How To Objectively Analyze A Bid (without Just Looking At The Price)

"You get what you pay for."  It’s an oft-used quote, but we've all experienced its truth in one way or another.  

On a recent trip, one of my sons commented about the sorry state of the highway we often travel.  This bumpy, wavy, dipping stretch of road was only recently completed, but  it is already full of patches and deteriorating sections.  "This is ridiculous!"  he said.  "Low bid,” I replied.  

And it was exactly that: a low bid job, complete with lawsuits, accusations, blame-casting and near bankruptcies.  So now the taxpayers are shouldering the burden of patching a mess that could have been avoided if not for the "lowest responsive bidder" approach.  Ouch!

broken road.jpg

Consider this: most of America's infrastructure was and still is being built by the lowest bidder. No wonder it is crumbling! What if we rewarded our athletes by giving trophies to those who invested the least effort in the contest and performed to minimum standards instead of the one who invested great effort to run faster and jump higher?

Okay, I've made my point, so let's move on to a more productive conversation. I posted earlier this year about why low bids often don’t deliver. Now, the question to ask is: “what can be done about it?

There are other ways to approach pricing a project. Here are some alternatives:

The Danish Method

In many other countries, including most of the EU, the Danish or Average Bid Method has become the norm. In this approach, the bid is awarded to the bidder who comes in closest to the average of all the numbers.

Of course, there is more than one way to determine exactly which bid that is. You can use a straight-up average of bid prices, like they do in Taiwan. Or you can emulate the Italians and choose the next bid down from the numeric average.


The biggest problem with taking the average is that a bid that is wildly high or low can throw off the results. One way to counteract the rogue effect is to double down and use this technique:

  1. Calculate the mean of all the bids
  2. Discard those that are not within a certain predetermined number of percentage points (say, 15%) from the mean
  3. Award the bid to the lowest, average, or most qualified bidder in the middle

Doing it this way gets rid of the wild cards and gives you a pretty good shot at getting the lowest responsible price.

Negotiated Pricing

Another approach is to ditch the bid process altogether. The contracting firm is chosen solely on the basis of its qualifications. An uncontested price request is made, and negotiations ensue. This process does require a trust factor, and isn’t suitable for every situation. However, where a good working relationship had already been established it can save a lot of stress and hassle for all parties involved.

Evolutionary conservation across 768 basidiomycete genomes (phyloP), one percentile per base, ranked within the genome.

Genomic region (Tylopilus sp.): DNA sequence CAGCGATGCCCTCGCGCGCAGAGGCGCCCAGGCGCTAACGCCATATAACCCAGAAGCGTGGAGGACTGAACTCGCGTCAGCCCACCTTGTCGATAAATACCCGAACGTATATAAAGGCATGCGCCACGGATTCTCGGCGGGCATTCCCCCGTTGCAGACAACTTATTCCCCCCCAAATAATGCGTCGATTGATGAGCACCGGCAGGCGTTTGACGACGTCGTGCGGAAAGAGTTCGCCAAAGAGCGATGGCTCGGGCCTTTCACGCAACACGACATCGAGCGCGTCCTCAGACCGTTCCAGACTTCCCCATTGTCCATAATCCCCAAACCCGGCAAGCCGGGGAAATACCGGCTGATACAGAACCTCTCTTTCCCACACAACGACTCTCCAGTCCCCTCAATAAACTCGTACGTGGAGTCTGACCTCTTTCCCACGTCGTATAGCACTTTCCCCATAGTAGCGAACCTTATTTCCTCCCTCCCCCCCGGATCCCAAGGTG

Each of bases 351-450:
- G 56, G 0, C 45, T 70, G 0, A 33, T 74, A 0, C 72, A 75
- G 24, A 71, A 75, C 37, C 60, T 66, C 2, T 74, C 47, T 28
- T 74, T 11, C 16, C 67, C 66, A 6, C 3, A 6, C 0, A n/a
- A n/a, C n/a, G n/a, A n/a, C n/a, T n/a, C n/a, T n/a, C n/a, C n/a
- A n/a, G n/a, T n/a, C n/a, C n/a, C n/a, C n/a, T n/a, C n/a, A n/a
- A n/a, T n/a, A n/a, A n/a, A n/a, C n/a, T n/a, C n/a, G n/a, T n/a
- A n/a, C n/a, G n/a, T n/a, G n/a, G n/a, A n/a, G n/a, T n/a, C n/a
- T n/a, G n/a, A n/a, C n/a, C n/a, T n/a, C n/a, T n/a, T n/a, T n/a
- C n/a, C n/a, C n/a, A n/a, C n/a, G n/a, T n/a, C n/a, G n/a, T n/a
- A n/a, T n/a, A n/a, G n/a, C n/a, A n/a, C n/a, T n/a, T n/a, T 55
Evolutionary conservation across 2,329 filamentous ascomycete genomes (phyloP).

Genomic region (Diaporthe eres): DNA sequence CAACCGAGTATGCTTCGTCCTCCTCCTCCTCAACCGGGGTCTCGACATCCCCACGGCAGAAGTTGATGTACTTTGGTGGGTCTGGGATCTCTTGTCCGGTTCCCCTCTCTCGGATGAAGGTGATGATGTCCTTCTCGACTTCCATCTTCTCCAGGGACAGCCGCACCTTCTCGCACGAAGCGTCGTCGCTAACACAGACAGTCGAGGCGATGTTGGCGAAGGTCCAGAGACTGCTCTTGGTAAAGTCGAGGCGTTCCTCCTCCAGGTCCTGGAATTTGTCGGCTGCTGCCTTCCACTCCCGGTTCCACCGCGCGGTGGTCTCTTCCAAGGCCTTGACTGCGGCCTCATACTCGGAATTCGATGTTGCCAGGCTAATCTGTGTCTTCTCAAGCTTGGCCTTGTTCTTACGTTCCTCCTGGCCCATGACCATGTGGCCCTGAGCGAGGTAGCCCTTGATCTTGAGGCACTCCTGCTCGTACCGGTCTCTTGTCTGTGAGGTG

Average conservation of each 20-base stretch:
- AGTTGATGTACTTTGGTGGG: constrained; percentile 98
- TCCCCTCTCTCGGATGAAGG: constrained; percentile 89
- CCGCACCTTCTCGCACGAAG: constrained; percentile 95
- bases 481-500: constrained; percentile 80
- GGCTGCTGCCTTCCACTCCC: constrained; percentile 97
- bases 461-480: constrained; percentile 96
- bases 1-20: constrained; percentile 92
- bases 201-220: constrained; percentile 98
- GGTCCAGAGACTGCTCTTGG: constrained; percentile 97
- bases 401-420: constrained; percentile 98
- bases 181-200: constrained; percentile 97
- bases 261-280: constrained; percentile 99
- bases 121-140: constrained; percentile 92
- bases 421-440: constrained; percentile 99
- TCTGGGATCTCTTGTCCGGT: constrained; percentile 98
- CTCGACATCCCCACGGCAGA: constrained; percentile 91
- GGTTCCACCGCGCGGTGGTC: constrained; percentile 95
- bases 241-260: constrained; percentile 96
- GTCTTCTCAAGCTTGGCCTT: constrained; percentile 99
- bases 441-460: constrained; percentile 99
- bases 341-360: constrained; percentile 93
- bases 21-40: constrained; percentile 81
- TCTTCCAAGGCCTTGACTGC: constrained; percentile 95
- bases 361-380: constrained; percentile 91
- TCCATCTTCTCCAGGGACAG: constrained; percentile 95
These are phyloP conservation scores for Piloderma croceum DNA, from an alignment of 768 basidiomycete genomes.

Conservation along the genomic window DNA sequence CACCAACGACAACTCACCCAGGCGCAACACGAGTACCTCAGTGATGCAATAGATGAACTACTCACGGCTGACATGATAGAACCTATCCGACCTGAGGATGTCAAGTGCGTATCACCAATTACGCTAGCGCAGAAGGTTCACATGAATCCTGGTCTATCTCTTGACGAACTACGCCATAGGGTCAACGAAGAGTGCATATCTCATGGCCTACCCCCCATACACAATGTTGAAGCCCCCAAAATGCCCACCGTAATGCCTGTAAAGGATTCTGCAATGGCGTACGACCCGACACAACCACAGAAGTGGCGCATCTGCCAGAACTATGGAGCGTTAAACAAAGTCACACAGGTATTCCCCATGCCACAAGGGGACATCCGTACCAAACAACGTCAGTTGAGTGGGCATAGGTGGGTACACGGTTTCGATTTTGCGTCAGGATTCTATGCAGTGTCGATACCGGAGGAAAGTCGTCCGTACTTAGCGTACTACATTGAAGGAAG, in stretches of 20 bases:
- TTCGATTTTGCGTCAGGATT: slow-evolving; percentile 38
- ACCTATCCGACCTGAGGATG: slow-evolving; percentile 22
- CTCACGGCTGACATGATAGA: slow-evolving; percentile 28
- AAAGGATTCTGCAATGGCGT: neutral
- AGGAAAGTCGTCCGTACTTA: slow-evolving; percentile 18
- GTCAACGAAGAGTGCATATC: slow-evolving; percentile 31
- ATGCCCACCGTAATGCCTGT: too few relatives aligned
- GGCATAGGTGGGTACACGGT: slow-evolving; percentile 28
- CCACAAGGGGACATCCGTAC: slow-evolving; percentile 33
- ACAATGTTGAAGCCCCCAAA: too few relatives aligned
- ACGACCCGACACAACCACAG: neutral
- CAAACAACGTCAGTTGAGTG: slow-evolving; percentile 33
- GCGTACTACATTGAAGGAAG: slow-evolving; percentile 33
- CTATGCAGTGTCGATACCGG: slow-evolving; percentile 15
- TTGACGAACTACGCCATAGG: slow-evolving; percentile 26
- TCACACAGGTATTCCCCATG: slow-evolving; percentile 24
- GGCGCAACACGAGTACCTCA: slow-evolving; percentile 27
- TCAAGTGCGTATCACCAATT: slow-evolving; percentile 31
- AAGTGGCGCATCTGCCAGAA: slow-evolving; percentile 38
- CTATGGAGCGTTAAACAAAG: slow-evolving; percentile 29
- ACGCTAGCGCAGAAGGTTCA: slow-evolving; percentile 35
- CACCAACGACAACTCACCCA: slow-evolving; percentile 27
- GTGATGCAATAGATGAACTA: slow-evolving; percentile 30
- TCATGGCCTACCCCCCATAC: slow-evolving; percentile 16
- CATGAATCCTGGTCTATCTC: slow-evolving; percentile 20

Both the above methods can be used as direct alternatives to low bid pricing. Now, let’s look at some interesting approaches that affect not just a project’s pricing, but its execution.

The Design-Build Procurement Method

In the traditional bid-build approach, an architect or engineer is hired to design the project, and the construction job is then awarded to the lowest bid. Typically what happens is a random pairing of design and construction teams. There is no assurance that they will mesh together well as a team and in fact it’s not uncommon for the relationship to become adversarial. This can result in all sorts of misunderstandings and problems ranging from project delays to poorly executed work.

design and build

Design-build procurement is an alternative approach which has been embraced by a number of states and the federal government. In this method, all bids must come from a pool of candidates who meet certain qualifications. From there, it’s most common for the designer and builder to bid on the project as a team, and larger firms may have design professionals on staff.

There are many advantages to this approach. The design professionals and the contractor are all at the table along with the owner from day one. The contractor’s wisdom and on-the-ground project approach paired with the designer’s vision creates a powerful collaboration that can help streamline the project and avoid many of the common catastrophes that plague low-bid jobs. And, since the relationships are already in place the project usually moves forward smoothly and with minimal drama.

The Multiple-Criteria Method

This is a good one to consider if you are required to utilize traditional low-bid pricing. In the multiple criteria approach, project price is just one of several factors taken into account which can affect overall project cost. Other considerations include the qualifications of the team and/or contractor, time to completion, innovative approaches, maintenance – in short anything that can affect the overall value and economic impact of the project.

In addition, the owner can vary the criteria for different projects. For example, when commissioning a bridge project you may have different priorities than you will have for a building or a landscape project, which would warrant giving greater weight to specific criteria.  

What Is The Real Cost?

No matter which bid analysis method you ultimately use, keep this in mind: assuming you have a good design, the deciding factor in the success of the project is always the quality and integrity of the contractor. These projects are very long lived. Ultimately it pays to consider not just the upfront cost of the project but the cost to the next three generations. Integrity counts.

Looking for a bid? Give us a call at 478-750-7733 in Macon or 478-272-3878 in East Dublin. Or,  reach out to us online and we’ll be in touch soon.

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